Appeal from an order of the Superior Court of the city and county of San Francisco granting a new trial.
E. W. Ashby, for Appellant.
W. C. & I. Burnett, for Respondents.
JUDGES: Foote, C. Belcher, C. C., and Searls, C., concurred.
The appellant, Klumpke, instituted this action to quiet the title to land which he had bought at tax sale.
The court below (the trial being had without a jury) gave judgment for him, but afterwards, on motion of defendants, made and entered an order granting them a new trial, and from that this appeal is prosecuted.
That tribunal assigned as a reason for making the order that, as appeared [10 P. 198] from the record, the title to the land at the time of its assessment for taxes was in one of the defendants, Mrs. Mary A. Baker, and it had been assessed to George H. Baker. The appellant denies that such was the fact, and alleges that the owner of the land was George H. Baker.
It appears that the latter obtained title to the land by deed from the Central San Francisco Homestead Association on August 3, 1869. That on November 1, 1875, he made a conveyance of it to his wife, Mary A. Baker, who entered into possession thereof, and has so remained ever since, claiming it as her separate property under that deed.
That on the second day of May, 1870, he executed a deed of trust conveying the same property to E. W. Burr and B. D. Dean, as trustees for the Savings and Loan Society, the object thereof being to secure the payment to said society of a loan of money made to him.
That said money was paid on the 17th of August, 1876, and reconveyance under the terms of the trust deed made by said trustees to George H. Baker; that the land was sold for the taxes of the year ending June 30, 1881, and a deed thereof made to the plaintiff by the tax collector on the 11th of August, 1882.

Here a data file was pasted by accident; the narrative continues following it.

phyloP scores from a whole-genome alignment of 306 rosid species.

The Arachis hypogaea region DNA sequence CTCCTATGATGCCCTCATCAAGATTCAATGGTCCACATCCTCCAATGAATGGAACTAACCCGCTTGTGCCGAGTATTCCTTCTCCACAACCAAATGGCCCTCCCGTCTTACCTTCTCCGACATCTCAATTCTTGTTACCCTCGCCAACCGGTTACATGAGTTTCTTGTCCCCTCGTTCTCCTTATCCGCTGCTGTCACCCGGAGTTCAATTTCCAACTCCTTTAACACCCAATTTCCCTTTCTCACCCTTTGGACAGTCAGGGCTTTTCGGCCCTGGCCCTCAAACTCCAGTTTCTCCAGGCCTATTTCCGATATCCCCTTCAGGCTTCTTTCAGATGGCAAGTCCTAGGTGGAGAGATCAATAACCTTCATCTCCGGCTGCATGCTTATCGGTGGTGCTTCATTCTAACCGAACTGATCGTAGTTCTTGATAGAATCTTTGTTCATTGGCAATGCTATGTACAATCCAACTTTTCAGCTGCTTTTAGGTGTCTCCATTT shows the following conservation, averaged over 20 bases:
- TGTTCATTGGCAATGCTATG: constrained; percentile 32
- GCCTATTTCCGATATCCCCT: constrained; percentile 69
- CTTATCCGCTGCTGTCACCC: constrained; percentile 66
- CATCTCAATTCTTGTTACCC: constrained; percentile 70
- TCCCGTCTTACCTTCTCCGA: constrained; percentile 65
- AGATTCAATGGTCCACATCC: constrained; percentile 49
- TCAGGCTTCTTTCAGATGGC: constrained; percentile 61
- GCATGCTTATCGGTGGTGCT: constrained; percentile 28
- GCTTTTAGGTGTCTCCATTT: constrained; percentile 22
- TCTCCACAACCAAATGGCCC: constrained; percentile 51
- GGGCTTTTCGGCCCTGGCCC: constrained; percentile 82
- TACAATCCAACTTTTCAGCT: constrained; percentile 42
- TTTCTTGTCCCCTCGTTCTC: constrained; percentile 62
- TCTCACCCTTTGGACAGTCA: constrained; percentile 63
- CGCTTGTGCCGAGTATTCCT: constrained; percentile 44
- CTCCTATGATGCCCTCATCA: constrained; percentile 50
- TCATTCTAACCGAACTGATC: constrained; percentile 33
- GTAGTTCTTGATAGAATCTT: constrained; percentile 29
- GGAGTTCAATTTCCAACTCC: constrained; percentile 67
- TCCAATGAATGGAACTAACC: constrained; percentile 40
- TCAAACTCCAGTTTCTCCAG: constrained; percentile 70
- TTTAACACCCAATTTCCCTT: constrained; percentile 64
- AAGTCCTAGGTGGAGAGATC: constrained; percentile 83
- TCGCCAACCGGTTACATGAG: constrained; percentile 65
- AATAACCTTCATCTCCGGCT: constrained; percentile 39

The grounds of the plaintiff's claim to the land under his tax deed were:
1. That the deed which George H. Baker made to his wife had no greater effect than an instrument of quitclaim, and that therefore no title afterwards acquired by him would inure to her benefit.
2. That even conceding the deed to be in fact one "granting" the land, the husband's after-acquired title inured to the benefit of the community, and as such was properly assessed to the husband.
It is plain from an examination of the conveyance from the husband to his wife of November 1, 1875, that containing as it did the word "grant" in the proper clause thereof, without other words in any other part of the deed indicating a less estate, a fee-simple title must be presumed to have been intended to pass. (Civ. Code, sec. 1105; Mabury v. Ruiz , 58 Cal. 11-15.)
And the title which the husband afterwards acquired coming by a reconveyance to him of a naked legal title from those to whom he had executed the deed of trust to secure the payment of a debt, did not inure to the community, but passed by operation of law to his wife, by virtue of his former conveyance to her by grant. (Civ. Code, secs. 1072 and 1106; Montgomery v. Sturdivant , 41 Cal. 290.)
The land in controversy, not having been assessed to its true owner, she being known, but to her husband, who had no title thereto, the tax deed to the plaintiff gave him none. (Pol. Code, sec. 3628; Hearst v. Egglestone , 55 Cal. 365.)
The order should be affirmed.
The Court. -- For the reasons given in the foregoing opinion, the order is affirmed.